• Open SharePoint Designer 2010 and open the site where you workflow is running
  • Press All Files > Workflows
Open Workflows from with All Files in SharePoint Designer.
In Workflows, after clicking on the affected workflow you will see all the files associated that are in a checked out state.
  • Right-click on any workflow (I selected the affected one) > press Properties
“Hidden” properties button can be found by right-clicking on a workflow.

2. Set the title of the user workflow document content type to optional

  • Within Properties, under Content Types > select User Workflow Document
  • Under Customization > press Edit content type columns
Within the User Workflow Document, press the edit content type columns button.
  • Select the Title column > then press Administration Web Page
  • This will open a browser window, under column settings set the column to Optional
Make the hidden title column optional from the administration web page.

3. Re-publish the affected workflow(s)

  • Navigate to the affected workflow(s) via the Lists and Libraries section
  • Open your workflow, make a small amend > Save and Publish

Now, when you run the workflow(s) affected they should complete as normal, and if you check the files within the All Files > Workflows section in SharePoint Designer they should be checked in and all OK.

How to stop all Office files in SharePoint 2010 opening read-only

(This post was written using a SharePoint 2010 environment)

In this post we look at how differing versions of Microsoft Office ProPlus affects SharePoint 2010 and the ability to open and edit Office files, plus how to fix them.

The situation

I began to get reports from users that were trying to open Office files from SharePoint that the files would only open read-only. These users have historically always had permissions to edit the files and have previously been able to open the files in edit mode from libraries within the SharePoint environment.

In this scenario we were running Microsoft Office 365 ProPlus version 16 and updates were on the monthly channel.


There were several suggestions already within the Microsoft community on how to fix this issue, which I initially tested myself to see if they would work. I tried:

  • Clearing the Windows credentials of the MicrosoftOffice16 credentials
  • Turning off the “require documents to be checked out before they are edited” option in the a libraries settings

However, neither of these things worked completely. I didn’t notice any difference clearing credentials, and with the checking out files feature – this wasn’t turned on for the majority of the libraries I tested. Plus I didn’t really like the idea of having to turn off the checking out functionality in every library within our SharePoint environment!

So I continued to investigate and found the following:

The read-only issue appeared differently depending on the Office file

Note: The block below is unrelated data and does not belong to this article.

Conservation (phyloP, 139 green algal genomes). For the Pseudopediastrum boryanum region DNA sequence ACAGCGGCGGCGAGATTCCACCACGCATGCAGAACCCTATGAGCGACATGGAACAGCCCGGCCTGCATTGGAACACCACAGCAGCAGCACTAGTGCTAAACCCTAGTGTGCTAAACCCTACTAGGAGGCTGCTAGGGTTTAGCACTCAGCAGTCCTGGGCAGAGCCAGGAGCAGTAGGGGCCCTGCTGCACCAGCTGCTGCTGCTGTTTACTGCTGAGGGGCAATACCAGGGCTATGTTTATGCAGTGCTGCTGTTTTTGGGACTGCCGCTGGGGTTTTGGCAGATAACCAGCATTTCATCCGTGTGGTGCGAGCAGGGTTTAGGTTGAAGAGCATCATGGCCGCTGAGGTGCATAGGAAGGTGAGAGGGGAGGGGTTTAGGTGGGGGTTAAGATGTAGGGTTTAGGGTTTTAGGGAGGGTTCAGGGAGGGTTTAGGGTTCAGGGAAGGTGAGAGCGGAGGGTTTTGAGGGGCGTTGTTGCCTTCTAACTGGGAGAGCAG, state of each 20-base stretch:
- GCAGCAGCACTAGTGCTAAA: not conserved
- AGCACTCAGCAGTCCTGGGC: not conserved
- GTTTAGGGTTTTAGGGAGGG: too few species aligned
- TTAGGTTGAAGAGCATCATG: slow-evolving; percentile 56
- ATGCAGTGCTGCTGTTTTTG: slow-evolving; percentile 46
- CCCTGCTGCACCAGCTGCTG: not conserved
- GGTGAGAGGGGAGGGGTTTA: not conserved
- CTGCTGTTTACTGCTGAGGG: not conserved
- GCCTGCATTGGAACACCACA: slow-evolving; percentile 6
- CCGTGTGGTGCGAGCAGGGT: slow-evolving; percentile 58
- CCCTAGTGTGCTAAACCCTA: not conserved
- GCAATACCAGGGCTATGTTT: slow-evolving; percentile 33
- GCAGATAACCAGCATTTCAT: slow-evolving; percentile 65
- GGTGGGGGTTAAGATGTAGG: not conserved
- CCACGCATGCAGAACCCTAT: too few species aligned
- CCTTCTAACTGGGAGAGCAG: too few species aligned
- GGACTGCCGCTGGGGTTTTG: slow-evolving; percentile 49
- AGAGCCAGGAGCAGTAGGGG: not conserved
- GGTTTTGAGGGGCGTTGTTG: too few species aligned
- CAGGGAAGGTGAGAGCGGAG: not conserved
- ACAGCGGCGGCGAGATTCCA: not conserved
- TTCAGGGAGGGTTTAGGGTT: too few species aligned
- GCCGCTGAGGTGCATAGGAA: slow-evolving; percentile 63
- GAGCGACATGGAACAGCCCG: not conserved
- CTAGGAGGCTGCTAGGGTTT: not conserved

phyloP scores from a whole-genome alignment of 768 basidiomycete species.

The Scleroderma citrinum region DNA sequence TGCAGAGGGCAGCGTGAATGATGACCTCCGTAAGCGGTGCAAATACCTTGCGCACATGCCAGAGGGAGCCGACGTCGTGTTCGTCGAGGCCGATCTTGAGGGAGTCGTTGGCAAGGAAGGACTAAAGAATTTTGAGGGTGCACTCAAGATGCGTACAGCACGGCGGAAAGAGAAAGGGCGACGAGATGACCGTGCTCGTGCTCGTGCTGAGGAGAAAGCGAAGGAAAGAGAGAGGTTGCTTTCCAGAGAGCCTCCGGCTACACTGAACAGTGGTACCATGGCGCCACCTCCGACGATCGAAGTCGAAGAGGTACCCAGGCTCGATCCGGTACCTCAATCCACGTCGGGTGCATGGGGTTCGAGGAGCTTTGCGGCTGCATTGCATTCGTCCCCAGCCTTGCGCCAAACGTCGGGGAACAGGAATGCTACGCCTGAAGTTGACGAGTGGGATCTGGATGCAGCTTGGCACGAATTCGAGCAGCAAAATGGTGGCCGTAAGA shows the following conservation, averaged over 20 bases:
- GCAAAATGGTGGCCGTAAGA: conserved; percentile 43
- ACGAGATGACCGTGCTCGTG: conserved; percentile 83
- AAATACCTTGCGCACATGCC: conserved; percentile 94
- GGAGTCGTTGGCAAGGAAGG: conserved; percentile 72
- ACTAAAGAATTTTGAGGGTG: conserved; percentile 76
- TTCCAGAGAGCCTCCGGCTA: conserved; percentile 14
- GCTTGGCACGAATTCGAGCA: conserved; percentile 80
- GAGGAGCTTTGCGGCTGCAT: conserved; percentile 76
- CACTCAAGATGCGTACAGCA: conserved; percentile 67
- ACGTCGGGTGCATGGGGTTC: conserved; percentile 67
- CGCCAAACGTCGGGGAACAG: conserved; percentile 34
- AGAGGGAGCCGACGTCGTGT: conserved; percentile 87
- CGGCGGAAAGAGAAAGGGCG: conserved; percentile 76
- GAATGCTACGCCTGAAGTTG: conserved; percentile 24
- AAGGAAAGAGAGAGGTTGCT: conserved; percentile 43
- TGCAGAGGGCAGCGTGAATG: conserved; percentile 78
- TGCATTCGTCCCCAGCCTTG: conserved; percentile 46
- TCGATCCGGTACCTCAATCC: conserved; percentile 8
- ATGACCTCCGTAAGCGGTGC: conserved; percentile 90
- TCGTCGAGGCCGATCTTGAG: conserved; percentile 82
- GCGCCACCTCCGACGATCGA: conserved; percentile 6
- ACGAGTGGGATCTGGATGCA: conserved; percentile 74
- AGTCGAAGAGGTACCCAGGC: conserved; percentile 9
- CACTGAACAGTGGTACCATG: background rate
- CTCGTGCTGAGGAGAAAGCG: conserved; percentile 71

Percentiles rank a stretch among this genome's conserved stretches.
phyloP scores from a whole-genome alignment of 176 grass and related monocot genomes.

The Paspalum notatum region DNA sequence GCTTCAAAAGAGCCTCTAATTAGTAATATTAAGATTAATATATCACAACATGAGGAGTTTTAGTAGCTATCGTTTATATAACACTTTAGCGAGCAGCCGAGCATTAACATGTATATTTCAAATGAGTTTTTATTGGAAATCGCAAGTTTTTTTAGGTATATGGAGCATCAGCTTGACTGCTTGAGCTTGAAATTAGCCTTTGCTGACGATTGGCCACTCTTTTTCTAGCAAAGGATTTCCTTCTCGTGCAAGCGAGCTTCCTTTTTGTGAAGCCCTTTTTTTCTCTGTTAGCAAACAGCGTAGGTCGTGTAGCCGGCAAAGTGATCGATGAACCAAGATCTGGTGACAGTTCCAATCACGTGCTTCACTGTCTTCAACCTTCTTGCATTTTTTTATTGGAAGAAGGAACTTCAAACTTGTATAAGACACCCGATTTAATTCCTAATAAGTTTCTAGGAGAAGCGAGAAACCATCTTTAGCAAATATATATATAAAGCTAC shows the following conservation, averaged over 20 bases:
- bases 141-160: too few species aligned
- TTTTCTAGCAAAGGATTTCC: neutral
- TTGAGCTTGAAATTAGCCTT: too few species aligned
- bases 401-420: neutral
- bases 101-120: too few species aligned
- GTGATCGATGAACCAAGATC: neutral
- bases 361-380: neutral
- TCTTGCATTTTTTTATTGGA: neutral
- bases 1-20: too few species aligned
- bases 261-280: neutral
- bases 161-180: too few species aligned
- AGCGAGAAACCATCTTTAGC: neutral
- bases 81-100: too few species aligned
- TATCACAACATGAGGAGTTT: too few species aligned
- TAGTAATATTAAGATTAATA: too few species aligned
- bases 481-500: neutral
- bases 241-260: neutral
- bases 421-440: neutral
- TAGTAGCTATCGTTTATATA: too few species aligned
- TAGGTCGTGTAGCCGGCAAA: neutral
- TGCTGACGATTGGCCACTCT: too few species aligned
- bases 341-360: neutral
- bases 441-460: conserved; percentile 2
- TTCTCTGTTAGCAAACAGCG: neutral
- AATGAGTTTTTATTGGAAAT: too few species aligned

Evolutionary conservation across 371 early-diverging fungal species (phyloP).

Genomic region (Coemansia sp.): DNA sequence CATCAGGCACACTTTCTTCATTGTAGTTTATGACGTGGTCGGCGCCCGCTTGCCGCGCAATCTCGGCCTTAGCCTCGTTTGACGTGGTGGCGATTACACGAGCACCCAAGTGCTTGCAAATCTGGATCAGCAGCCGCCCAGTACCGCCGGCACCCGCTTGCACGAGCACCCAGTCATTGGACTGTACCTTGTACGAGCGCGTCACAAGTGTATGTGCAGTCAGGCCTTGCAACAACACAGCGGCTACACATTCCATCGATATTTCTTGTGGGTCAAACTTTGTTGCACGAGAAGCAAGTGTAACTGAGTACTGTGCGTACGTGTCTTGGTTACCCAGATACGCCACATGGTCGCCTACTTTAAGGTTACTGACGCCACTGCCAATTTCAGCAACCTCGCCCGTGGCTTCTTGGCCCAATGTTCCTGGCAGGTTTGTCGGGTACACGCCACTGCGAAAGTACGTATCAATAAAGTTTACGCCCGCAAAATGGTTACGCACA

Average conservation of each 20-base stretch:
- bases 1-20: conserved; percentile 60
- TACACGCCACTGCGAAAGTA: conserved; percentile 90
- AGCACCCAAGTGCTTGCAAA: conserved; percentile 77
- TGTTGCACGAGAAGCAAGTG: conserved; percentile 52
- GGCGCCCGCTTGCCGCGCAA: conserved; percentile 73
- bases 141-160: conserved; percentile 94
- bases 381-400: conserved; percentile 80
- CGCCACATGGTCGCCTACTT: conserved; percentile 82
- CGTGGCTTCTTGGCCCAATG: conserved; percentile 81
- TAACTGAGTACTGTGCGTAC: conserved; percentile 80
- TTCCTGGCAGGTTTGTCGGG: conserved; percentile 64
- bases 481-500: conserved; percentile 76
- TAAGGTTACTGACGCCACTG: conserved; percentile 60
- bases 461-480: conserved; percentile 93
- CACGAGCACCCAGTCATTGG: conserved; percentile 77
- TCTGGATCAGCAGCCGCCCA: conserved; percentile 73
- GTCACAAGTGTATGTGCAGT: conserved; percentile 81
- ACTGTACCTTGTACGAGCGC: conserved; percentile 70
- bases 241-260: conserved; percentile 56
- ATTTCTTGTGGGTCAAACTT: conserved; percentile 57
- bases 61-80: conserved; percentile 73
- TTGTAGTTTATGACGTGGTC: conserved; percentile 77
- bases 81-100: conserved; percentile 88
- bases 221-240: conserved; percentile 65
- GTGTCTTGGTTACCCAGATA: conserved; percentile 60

For Word and PowerPoint files, I saw that files would show this window when opening:

Word & PowerPoint files would open read-only after clicking open from this prompt.

Then the files would be read-only, if you tried to save the file it would ask you to save a copy. If you tried to overwrite the file saved in SharePoint it would tell you it is read-only and cannot be saved.

For Excel files, again you get the above prompt before the file opened, however when you opened the file a yellow banner would appear, allowing you to edit the workbook:

Excel files performed differently to other Office files when opening form SharePoint.

If you press “Edit Workbook” you could edit the file and save back to SharePoint no problem.

Some users could edit files from Open with explorer, but not all

So in this example some users could work around the issue by opening the file in explorer, which would allow them to edit the file and save back to SharePoint.

This wasn’t consistent for everyone, in some cases when users opened a file from explorer view, they would be prompted to check out the file from a yellow message in the ribbon, which would then error to tell them they can’t as the file is read-only.

Older versions of Office updates did not experience this issue

Not all of the users in this scenario had the same Office updates. One user who was running version 1611 on their machine was able to open and edit the same files from SharePoint that users running 2002 and above Office updates could not.


Im calling this a solution, but really it feels more like a sticking plaster as I’ve personally noticed this issue has been presenting itself in varying ways since at least the 1908 Office update, but this latest issue presented itself with the 2002 and 2003 Office updates. Anyway, here’s what we did to get files opening again:

  • Uninstall any Access Database Engine downloads you may have installed (2007, 2010 is what I noted)
  • Run an Office repair on the machine(s) with the issue
  • Install, or re-install Infopath 2013

Once Infopath was installed, when opening the same Office files (Word, PowerPoint or Excel) the above prompt changed to look like this:

Once Infopath 2013 was installed, the above prompt would appear when opening files from SharePoint.